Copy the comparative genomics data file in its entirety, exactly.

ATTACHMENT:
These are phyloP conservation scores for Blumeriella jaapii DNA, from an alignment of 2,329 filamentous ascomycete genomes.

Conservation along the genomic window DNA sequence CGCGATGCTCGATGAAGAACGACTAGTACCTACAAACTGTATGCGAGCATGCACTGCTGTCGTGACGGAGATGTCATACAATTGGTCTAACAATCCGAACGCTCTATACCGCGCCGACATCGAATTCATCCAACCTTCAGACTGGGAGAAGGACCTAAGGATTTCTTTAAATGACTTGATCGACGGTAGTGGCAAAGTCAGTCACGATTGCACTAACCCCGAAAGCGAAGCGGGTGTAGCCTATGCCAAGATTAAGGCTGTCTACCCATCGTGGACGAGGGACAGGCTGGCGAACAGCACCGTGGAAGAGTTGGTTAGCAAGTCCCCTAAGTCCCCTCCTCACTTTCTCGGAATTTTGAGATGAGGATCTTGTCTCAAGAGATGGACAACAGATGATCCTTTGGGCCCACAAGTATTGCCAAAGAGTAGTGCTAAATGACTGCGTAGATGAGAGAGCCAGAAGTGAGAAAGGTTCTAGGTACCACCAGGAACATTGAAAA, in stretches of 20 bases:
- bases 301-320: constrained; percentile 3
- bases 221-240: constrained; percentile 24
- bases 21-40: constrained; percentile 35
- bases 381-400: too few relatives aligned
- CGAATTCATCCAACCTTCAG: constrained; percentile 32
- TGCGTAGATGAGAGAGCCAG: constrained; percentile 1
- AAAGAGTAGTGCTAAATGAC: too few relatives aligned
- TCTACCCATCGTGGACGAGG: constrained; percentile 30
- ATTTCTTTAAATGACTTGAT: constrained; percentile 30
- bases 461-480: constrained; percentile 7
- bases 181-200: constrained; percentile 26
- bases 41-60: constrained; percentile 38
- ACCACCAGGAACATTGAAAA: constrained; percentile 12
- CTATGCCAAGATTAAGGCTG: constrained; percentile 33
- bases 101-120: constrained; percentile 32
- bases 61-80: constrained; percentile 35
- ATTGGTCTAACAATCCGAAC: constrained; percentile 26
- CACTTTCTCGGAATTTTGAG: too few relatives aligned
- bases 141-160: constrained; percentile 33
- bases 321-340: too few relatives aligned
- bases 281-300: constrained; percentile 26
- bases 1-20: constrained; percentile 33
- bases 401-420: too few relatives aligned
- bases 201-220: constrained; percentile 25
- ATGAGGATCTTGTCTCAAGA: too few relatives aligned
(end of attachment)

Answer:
These are phyloP conservation scores for Blumeriella jaapii DNA, from an alignment of 2,329 filamentous ascomycete genomes.

Conservation along the genomic window DNA sequence CGCGATGCTCGATGAAGAACGACTAGTACCTACAAACTGTATGCGAGCATGCACTGCTGTCGTGACGGAGATGTCATACAATTGGTCTAACAATCCGAACGCTCTATACCGCGCCGACATCGAATTCATCCAACCTTCAGACTGGGAGAAGGACCTAAGGATTTCTTTAAATGACTTGATCGACGGTAGTGGCAAAGTCAGTCACGATTGCACTAACCCCGAAAGCGAAGCGGGTGTAGCCTATGCCAAGATTAAGGCTGTCTACCCATCGTGGACGAGGGACAGGCTGGCGAACAGCACCGTGGAAGAGTTGGTTAGCAAGTCCCCTAAGTCCCCTCCTCACTTTCTCGGAATTTTGAGATGAGGATCTTGTCTCAAGAGATGGACAACAGATGATCCTTTGGGCCCACAAGTATTGCCAAAGAGTAGTGCTAAATGACTGCGTAGATGAGAGAGCCAGAAGTGAGAAAGGTTCTAGGTACCACCAGGAACATTGAAAA, in stretches of 20 bases:
- bases 301-320: constrained; percentile 3
- bases 221-240: constrained; percentile 24
- bases 21-40: constrained; percentile 35
- bases 381-400: too few relatives aligned
- CGAATTCATCCAACCTTCAG: constrained; percentile 32
- TGCGTAGATGAGAGAGCCAG: constrained; percentile 1
- AAAGAGTAGTGCTAAATGAC: too few relatives aligned
- TCTACCCATCGTGGACGAGG: constrained; percentile 30
- ATTTCTTTAAATGACTTGAT: constrained; percentile 30
- bases 461-480: constrained; percentile 7
- bases 181-200: constrained; percentile 26
- bases 41-60: constrained; percentile 38
- ACCACCAGGAACATTGAAAA: constrained; percentile 12
- CTATGCCAAGATTAAGGCTG: constrained; percentile 33
- bases 101-120: constrained; percentile 32
- bases 61-80: constrained; percentile 35
- ATTGGTCTAACAATCCGAAC: constrained; percentile 26
- CACTTTCTCGGAATTTTGAG: too few relatives aligned
- bases 141-160: constrained; percentile 33
- bases 321-340: too few relatives aligned
- bases 281-300: constrained; percentile 26
- bases 1-20: constrained; percentile 33
- bases 401-420: too few relatives aligned
- bases 201-220: constrained; percentile 25
- ATGAGGATCTTGTCTCAAGA: too few relatives aligned